The anaerobic growth of the yeast Saccharomyces cerevisiae normally requires the addition of molecular oxygen, which is used to synthesize sterols and unsaturated fatty acids (UFAs). A single oxygen pulse can stimulate enological fermentation, but the biochemical pathways involved in this phenomenon remain to be elucidated. We showed that the addition of oxygen (0.3 to 1.5 mg/g [dry mass] of yeast) to a lipid-depleted medium mainly resulted in the synthesis of the sterols and UFAs required for cell growth. However, the addition of oxygen during the stationary phase in a medium containing excess ergosterol and oleic acid increased the specific fermentation rate, increased cell viability, and shortened the fermentation period. Neither the respiratory chain nor de novo protein synthesis was required for these medium- and long-term effects. As de novo lipid synthesis may be involved in ethanol tolerance, we studied the effect of oxygen addition on sterol and UFA auxotrophs (erg1 and ole1 mutants, respectively). Both mutants exhibited normal anaerobic fermentation kinetics. However, only the ole1 mutant strain responded to the oxygen pulse during the stationary phase, suggesting that de novo sterol synthesis is required for the oxygen-induced increase of the specific fermentation rate. In conclusion, the sterol pathway appears to contribute significantly to the oxygen consumption capacities of cells under anaerobic conditions. Nevertheless, we demonstrated the existence of alternative oxygen consumption pathways that are neither linked to the respiratory chain nor linked to heme, sterol, or UFA synthesis. These pathways dissipate the oxygen added during the stationary phase, without affecting the fermentation kinetics. PMID:12513985

  1. Anaerobic Naphthalene Degradation by Microbial Pure Cultures under Nitrate-Reducing Conditions

    PubMed Central

    Rockne, Karl J.; Chee-Sanford, Joanne C.; Sanford, Robert A.; Hedlund, Brian P.; Staley, James T.; Strand, Stuart E.

    2000-01-01

    Pure bacterial cultures were isolated from a highly enriched denitrifying consortium previously shown to anaerobically biodegrade naphthalene. The isolates were screened for the ability to grow anaerobically in liquid culture with naphthalene as the sole source of carbon and energy in the presence of nitrate. Three naphthalene-degrading pure cultures were obtained, designated NAP-3-1, NAP-3-2, and NAP-4. Isolate NAP-3-1 tested positive for denitrification using a standard denitrification assay. Neither isolate NAP-3-2 nor isolate NAP-4 produced gas in the assay, but both consumed nitrate and NAP-4 produced significant amounts of nitrite. Isolates NAP-4 and NAP-3-1 transformed 70 to 90% of added naphthalene, and the transformation was nitrate dependent. No significant removal of naphthalene occurred under nitrate-limited conditions or in cell-free controls. Both cultures exhibited partial mineralization of naphthalene, representing 7 to 20% of the initial added 14C-labeled naphthalene. After 57 days of incubation, the largest fraction of the radiolabel in both cultures was recovered in the cell mass (30 to 50%), with minor amounts recovered as unknown soluble metabolites. Nitrate consumption, along with the results from the 14C radiolabel study, are consistent with the oxidation of naphthalene coupled to denitrification for NAP-3-1 and nitrate reduction to nitrite for NAP-4. Phylogenetic analyses based on 16S ribosomal DNA sequences of NAP-3-1 showed that it was closely related to Pseudomonas stutzeri and that NAP-4 was closely related to Vibrio pelagius. This is the first report we know of that demonstrates nitrate-dependent anaerobic degradation and mineralization of naphthalene by pure cultures. PMID:10742247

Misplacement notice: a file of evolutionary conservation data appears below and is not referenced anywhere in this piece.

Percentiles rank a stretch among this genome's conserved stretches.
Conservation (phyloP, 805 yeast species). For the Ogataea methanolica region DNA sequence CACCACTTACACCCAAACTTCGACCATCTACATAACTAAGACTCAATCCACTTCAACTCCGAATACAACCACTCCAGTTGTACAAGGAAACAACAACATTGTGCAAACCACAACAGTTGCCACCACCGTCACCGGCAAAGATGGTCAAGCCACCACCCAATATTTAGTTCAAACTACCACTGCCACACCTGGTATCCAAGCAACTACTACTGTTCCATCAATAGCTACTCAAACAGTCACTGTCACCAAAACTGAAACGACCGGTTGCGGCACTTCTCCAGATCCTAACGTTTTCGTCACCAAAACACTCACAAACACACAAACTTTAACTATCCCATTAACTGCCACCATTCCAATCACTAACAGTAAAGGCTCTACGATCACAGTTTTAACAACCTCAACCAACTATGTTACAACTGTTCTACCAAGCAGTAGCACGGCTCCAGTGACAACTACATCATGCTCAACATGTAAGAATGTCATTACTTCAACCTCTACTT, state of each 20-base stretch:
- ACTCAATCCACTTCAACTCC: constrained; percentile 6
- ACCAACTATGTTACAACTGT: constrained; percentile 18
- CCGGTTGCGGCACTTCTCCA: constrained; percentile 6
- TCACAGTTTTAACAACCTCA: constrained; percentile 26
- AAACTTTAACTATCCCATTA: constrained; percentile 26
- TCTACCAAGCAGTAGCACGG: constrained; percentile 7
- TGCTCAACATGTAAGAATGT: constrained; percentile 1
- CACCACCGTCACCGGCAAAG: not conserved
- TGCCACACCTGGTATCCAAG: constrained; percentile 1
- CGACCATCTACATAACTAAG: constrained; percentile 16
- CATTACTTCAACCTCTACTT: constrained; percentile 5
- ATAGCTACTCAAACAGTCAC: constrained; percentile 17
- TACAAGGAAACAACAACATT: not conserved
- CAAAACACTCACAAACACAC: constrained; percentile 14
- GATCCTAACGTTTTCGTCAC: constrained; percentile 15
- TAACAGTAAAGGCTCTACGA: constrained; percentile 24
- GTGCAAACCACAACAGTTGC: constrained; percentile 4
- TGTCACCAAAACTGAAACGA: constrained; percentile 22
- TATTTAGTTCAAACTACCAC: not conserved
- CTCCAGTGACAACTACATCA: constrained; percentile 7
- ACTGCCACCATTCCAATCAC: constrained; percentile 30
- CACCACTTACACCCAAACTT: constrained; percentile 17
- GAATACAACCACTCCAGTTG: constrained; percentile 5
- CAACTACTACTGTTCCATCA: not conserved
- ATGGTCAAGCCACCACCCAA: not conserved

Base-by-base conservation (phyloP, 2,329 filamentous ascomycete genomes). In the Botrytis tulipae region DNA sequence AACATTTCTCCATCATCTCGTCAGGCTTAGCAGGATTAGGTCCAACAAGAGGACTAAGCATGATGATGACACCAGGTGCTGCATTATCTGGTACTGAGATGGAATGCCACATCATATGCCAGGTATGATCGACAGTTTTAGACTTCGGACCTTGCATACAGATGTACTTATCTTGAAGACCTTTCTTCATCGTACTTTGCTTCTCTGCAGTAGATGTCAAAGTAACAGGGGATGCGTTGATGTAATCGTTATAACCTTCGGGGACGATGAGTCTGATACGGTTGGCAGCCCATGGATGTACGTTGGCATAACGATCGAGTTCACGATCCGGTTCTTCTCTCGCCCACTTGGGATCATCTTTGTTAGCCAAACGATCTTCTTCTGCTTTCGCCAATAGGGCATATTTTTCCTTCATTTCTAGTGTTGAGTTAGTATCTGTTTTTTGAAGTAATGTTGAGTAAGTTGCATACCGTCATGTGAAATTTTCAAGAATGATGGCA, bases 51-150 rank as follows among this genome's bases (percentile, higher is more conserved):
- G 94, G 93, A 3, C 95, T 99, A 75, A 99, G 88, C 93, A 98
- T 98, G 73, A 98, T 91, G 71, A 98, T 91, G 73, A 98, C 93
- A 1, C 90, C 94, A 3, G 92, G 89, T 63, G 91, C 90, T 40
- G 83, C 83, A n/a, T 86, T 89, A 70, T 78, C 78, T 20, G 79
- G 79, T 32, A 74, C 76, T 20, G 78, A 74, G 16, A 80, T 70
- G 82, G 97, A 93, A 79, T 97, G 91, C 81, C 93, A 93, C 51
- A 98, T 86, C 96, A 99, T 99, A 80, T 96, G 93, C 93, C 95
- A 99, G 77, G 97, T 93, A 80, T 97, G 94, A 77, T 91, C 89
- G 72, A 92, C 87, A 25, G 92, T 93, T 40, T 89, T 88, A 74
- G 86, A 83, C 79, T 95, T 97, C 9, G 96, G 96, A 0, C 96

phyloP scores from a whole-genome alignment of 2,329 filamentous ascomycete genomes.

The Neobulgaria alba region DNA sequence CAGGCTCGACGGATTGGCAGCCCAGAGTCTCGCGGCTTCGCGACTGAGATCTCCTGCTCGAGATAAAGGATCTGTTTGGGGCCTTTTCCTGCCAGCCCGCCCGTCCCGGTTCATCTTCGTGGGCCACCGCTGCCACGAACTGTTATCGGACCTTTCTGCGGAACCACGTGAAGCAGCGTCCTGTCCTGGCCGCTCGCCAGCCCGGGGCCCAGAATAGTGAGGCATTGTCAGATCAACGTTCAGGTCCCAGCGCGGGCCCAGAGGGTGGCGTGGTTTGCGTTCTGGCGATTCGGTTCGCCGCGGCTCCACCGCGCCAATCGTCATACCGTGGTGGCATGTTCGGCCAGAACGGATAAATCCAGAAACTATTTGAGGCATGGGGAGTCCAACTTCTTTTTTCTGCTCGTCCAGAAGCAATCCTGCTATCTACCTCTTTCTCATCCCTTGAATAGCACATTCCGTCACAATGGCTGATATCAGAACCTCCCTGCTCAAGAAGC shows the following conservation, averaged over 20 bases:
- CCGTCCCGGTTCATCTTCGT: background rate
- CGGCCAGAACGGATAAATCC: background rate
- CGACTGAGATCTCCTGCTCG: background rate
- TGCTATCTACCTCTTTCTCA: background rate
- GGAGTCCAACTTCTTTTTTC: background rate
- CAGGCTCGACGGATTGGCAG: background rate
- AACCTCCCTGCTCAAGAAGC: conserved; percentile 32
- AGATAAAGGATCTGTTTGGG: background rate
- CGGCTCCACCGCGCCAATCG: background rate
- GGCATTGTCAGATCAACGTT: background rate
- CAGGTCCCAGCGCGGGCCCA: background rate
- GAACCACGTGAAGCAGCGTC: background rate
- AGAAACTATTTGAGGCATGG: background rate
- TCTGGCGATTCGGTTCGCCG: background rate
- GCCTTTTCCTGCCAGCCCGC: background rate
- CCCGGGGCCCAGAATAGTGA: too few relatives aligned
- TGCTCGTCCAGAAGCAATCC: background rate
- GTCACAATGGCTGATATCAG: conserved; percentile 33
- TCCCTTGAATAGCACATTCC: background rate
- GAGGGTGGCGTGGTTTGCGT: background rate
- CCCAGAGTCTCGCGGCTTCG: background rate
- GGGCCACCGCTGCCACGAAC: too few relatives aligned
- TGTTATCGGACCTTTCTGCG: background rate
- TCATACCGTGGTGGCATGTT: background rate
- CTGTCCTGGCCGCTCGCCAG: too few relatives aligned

2. Plutonium Oxidation State Distribution under Aerobic and Anaerobic Subsurface Conditions for Metal-Reducing Bacteria

    NASA Astrophysics Data System (ADS)

    Reed, D. T.; Swanson, J.; Khaing, H.; Deo, R.; Rittmann, B.

    2009-12-01